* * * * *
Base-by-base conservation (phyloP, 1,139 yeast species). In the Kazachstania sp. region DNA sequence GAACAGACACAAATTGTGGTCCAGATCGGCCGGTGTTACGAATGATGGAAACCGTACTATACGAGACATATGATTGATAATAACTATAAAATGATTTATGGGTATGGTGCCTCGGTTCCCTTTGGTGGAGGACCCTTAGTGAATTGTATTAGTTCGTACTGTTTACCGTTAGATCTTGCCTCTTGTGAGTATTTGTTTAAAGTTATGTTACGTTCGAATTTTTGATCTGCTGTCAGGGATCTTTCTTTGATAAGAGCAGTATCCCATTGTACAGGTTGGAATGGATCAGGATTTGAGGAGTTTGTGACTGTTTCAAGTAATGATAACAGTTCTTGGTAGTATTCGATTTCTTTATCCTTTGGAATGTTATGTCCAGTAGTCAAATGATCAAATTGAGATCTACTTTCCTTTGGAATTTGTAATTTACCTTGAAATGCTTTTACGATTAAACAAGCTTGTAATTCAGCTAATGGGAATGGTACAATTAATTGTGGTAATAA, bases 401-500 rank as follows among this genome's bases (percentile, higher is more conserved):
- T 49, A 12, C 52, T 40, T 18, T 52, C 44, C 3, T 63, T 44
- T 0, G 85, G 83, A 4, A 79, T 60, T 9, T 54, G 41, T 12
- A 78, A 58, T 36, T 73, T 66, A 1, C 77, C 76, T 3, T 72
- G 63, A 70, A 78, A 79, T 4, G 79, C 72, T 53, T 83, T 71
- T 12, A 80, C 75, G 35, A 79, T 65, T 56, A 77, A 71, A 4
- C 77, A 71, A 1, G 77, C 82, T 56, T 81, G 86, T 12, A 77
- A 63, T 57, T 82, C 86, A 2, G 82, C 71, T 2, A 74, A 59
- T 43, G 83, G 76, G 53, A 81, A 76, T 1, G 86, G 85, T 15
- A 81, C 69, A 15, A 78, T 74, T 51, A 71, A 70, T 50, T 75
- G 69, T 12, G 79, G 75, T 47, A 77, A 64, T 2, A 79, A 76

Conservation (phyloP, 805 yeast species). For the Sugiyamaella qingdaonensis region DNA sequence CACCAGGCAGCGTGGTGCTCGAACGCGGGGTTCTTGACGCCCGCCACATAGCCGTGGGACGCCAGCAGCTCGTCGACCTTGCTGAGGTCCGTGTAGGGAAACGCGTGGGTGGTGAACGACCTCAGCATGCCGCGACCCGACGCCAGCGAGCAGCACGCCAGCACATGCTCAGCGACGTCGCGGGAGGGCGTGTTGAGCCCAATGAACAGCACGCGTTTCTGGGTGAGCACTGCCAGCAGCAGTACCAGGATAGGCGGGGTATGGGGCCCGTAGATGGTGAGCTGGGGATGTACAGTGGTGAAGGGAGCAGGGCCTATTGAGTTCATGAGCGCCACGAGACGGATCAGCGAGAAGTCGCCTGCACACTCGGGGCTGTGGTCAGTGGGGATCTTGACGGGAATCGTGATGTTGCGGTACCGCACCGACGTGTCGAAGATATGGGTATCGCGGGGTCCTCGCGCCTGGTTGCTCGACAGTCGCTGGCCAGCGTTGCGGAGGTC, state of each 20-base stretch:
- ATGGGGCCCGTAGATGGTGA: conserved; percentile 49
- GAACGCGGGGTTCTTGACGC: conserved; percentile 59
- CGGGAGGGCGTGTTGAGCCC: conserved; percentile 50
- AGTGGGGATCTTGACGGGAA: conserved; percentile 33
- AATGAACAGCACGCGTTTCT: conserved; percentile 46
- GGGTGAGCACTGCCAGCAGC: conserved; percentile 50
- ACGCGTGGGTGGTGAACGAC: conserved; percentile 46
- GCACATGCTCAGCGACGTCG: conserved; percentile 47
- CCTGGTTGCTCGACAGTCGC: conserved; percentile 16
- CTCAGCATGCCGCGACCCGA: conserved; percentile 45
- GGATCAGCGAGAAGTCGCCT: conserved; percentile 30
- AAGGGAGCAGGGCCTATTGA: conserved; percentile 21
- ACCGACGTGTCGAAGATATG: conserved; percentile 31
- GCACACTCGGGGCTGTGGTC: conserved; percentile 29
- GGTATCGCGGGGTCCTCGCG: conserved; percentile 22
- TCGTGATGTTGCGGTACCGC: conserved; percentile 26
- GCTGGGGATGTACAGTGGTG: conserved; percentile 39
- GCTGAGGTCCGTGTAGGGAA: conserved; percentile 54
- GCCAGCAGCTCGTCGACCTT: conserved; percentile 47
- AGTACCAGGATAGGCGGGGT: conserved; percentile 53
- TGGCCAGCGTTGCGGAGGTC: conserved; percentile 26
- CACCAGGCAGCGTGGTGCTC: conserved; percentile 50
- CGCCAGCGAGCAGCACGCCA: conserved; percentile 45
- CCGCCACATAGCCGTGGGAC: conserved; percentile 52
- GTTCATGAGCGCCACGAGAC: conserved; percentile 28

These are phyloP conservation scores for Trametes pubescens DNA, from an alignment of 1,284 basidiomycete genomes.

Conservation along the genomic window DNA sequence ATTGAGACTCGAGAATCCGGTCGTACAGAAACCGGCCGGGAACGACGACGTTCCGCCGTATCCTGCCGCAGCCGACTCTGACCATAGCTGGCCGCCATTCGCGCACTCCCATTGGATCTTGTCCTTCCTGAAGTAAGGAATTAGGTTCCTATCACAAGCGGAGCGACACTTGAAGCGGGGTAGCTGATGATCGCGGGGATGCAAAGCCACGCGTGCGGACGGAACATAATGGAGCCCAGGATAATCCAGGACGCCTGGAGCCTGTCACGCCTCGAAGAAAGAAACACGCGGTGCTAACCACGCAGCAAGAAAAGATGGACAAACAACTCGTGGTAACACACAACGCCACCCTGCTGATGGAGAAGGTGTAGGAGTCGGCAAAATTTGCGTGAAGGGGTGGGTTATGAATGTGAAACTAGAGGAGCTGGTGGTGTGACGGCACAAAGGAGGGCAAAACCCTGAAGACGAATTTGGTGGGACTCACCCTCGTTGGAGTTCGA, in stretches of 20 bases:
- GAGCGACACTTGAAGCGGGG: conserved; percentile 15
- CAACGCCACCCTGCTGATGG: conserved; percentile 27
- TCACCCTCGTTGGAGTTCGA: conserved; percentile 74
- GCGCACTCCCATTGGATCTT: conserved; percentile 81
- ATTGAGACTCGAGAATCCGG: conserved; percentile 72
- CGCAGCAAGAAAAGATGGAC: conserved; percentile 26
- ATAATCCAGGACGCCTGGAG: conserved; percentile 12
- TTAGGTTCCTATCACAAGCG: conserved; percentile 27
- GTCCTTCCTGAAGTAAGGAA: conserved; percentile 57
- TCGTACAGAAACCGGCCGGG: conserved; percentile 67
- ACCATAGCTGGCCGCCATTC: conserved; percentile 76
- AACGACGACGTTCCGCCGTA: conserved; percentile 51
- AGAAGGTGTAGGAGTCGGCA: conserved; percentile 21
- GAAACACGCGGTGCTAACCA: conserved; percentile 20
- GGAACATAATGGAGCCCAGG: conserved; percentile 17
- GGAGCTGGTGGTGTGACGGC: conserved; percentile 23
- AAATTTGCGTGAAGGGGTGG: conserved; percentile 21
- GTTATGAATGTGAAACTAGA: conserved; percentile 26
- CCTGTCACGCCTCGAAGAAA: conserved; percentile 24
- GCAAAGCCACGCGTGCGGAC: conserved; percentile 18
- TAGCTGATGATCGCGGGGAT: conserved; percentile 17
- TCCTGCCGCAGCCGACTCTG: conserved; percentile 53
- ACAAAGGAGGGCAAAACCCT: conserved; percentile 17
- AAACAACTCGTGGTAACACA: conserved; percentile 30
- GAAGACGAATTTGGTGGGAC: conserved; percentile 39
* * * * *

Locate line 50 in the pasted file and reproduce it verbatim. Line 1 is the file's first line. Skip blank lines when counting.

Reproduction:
- ACCATAGCTGGCCGCCATTC: conserved; percentile 76